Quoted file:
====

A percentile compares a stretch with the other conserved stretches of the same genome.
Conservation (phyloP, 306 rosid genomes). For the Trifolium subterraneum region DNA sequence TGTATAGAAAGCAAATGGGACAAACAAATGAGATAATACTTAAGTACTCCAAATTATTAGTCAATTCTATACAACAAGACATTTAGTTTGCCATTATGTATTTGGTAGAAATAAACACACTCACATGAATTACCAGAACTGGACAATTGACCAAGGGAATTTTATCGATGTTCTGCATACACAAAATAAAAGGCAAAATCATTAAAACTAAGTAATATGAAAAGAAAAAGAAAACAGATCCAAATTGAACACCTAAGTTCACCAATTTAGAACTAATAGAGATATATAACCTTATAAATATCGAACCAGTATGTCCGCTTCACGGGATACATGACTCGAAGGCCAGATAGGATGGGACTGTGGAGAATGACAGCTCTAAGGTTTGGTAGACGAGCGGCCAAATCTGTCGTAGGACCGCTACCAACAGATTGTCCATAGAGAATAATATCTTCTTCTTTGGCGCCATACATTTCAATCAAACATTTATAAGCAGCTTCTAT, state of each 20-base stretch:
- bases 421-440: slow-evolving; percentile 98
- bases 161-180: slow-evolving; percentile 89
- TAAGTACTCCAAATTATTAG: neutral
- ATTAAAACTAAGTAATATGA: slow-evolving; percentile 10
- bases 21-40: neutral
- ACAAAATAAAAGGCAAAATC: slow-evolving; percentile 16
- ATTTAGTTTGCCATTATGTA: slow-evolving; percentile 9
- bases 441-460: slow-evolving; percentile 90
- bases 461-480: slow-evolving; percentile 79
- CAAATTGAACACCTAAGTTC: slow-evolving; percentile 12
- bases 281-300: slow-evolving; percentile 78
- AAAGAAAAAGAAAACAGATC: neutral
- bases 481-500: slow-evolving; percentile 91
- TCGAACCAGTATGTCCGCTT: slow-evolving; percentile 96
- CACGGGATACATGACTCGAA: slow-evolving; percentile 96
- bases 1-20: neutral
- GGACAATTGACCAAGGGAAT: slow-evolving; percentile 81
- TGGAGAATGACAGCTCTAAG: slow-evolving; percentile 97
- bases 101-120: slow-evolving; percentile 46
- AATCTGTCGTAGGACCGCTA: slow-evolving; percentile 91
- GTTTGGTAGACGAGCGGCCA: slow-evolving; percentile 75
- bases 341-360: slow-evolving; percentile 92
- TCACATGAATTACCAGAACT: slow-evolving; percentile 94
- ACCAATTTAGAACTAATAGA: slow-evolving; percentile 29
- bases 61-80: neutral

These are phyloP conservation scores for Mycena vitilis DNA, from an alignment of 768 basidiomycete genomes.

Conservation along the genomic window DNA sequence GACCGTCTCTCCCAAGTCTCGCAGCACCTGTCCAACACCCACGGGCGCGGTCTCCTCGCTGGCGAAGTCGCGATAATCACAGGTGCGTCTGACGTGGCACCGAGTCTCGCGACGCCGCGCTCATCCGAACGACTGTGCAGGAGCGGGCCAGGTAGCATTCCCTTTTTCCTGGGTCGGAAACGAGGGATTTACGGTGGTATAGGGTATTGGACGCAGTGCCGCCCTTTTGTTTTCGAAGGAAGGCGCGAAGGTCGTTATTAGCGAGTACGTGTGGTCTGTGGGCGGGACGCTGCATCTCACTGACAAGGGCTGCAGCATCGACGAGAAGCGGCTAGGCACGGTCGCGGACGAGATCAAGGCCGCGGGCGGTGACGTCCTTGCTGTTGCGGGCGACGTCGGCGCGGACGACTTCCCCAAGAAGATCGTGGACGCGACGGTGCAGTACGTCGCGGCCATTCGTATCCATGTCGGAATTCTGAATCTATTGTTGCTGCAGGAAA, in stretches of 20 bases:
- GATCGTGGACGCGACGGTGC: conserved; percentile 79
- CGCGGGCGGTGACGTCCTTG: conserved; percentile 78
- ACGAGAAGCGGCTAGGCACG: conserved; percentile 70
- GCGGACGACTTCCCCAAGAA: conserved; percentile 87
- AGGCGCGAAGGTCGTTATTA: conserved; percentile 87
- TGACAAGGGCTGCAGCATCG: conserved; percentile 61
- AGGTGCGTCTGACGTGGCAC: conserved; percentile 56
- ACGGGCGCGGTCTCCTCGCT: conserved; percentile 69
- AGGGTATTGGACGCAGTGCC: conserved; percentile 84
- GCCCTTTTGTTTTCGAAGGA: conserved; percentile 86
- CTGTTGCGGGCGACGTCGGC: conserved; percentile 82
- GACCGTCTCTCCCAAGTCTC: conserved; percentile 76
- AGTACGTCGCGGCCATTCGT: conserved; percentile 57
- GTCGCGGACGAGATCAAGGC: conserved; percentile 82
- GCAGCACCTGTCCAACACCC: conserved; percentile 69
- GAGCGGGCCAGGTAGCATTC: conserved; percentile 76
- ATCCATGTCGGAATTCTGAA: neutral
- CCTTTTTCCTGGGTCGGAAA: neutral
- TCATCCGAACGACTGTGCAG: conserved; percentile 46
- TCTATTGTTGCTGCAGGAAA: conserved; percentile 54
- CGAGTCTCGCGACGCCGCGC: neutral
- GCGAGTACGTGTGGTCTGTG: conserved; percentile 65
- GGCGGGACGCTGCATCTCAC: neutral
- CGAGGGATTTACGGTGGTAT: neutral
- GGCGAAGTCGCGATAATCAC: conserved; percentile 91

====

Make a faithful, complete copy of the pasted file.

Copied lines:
A percentile compares a stretch with the other conserved stretches of the same genome.
Conservation (phyloP, 306 rosid genomes). For the Trifolium subterraneum region DNA sequence TGTATAGAAAGCAAATGGGACAAACAAATGAGATAATACTTAAGTACTCCAAATTATTAGTCAATTCTATACAACAAGACATTTAGTTTGCCATTATGTATTTGGTAGAAATAAACACACTCACATGAATTACCAGAACTGGACAATTGACCAAGGGAATTTTATCGATGTTCTGCATACACAAAATAAAAGGCAAAATCATTAAAACTAAGTAATATGAAAAGAAAAAGAAAACAGATCCAAATTGAACACCTAAGTTCACCAATTTAGAACTAATAGAGATATATAACCTTATAAATATCGAACCAGTATGTCCGCTTCACGGGATACATGACTCGAAGGCCAGATAGGATGGGACTGTGGAGAATGACAGCTCTAAGGTTTGGTAGACGAGCGGCCAAATCTGTCGTAGGACCGCTACCAACAGATTGTCCATAGAGAATAATATCTTCTTCTTTGGCGCCATACATTTCAATCAAACATTTATAAGCAGCTTCTAT, state of each 20-base stretch:
- bases 421-440: slow-evolving; percentile 98
- bases 161-180: slow-evolving; percentile 89
- TAAGTACTCCAAATTATTAG: neutral
- ATTAAAACTAAGTAATATGA: slow-evolving; percentile 10
- bases 21-40: neutral
- ACAAAATAAAAGGCAAAATC: slow-evolving; percentile 16
- ATTTAGTTTGCCATTATGTA: slow-evolving; percentile 9
- bases 441-460: slow-evolving; percentile 90
- bases 461-480: slow-evolving; percentile 79
- CAAATTGAACACCTAAGTTC: slow-evolving; percentile 12
- bases 281-300: slow-evolving; percentile 78
- AAAGAAAAAGAAAACAGATC: neutral
- bases 481-500: slow-evolving; percentile 91
- TCGAACCAGTATGTCCGCTT: slow-evolving; percentile 96
- CACGGGATACATGACTCGAA: slow-evolving; percentile 96
- bases 1-20: neutral
- GGACAATTGACCAAGGGAAT: slow-evolving; percentile 81
- TGGAGAATGACAGCTCTAAG: slow-evolving; percentile 97
- bases 101-120: slow-evolving; percentile 46
- AATCTGTCGTAGGACCGCTA: slow-evolving; percentile 91
- GTTTGGTAGACGAGCGGCCA: slow-evolving; percentile 75
- bases 341-360: slow-evolving; percentile 92
- TCACATGAATTACCAGAACT: slow-evolving; percentile 94
- ACCAATTTAGAACTAATAGA: slow-evolving; percentile 29
- bases 61-80: neutral

These are phyloP conservation scores for Mycena vitilis DNA, from an alignment of 768 basidiomycete genomes.

Conservation along the genomic window DNA sequence GACCGTCTCTCCCAAGTCTCGCAGCACCTGTCCAACACCCACGGGCGCGGTCTCCTCGCTGGCGAAGTCGCGATAATCACAGGTGCGTCTGACGTGGCACCGAGTCTCGCGACGCCGCGCTCATCCGAACGACTGTGCAGGAGCGGGCCAGGTAGCATTCCCTTTTTCCTGGGTCGGAAACGAGGGATTTACGGTGGTATAGGGTATTGGACGCAGTGCCGCCCTTTTGTTTTCGAAGGAAGGCGCGAAGGTCGTTATTAGCGAGTACGTGTGGTCTGTGGGCGGGACGCTGCATCTCACTGACAAGGGCTGCAGCATCGACGAGAAGCGGCTAGGCACGGTCGCGGACGAGATCAAGGCCGCGGGCGGTGACGTCCTTGCTGTTGCGGGCGACGTCGGCGCGGACGACTTCCCCAAGAAGATCGTGGACGCGACGGTGCAGTACGTCGCGGCCATTCGTATCCATGTCGGAATTCTGAATCTATTGTTGCTGCAGGAAA, in stretches of 20 bases:
- GATCGTGGACGCGACGGTGC: conserved; percentile 79
- CGCGGGCGGTGACGTCCTTG: conserved; percentile 78
- ACGAGAAGCGGCTAGGCACG: conserved; percentile 70
- GCGGACGACTTCCCCAAGAA: conserved; percentile 87
- AGGCGCGAAGGTCGTTATTA: conserved; percentile 87
- TGACAAGGGCTGCAGCATCG: conserved; percentile 61
- AGGTGCGTCTGACGTGGCAC: conserved; percentile 56
- ACGGGCGCGGTCTCCTCGCT: conserved; percentile 69
- AGGGTATTGGACGCAGTGCC: conserved; percentile 84
- GCCCTTTTGTTTTCGAAGGA: conserved; percentile 86
- CTGTTGCGGGCGACGTCGGC: conserved; percentile 82
- GACCGTCTCTCCCAAGTCTC: conserved; percentile 76
- AGTACGTCGCGGCCATTCGT: conserved; percentile 57
- GTCGCGGACGAGATCAAGGC: conserved; percentile 82
- GCAGCACCTGTCCAACACCC: conserved; percentile 69
- GAGCGGGCCAGGTAGCATTC: conserved; percentile 76
- ATCCATGTCGGAATTCTGAA: neutral
- CCTTTTTCCTGGGTCGGAAA: neutral
- TCATCCGAACGACTGTGCAG: conserved; percentile 46
- TCTATTGTTGCTGCAGGAAA: conserved; percentile 54
- CGAGTCTCGCGACGCCGCGC: neutral
- GCGAGTACGTGTGGTCTGTG: conserved; percentile 65
- GGCGGGACGCTGCATCTCAC: neutral
- CGAGGGATTTACGGTGGTAT: neutral
- GGCGAAGTCGCGATAATCAC: conserved; percentile 91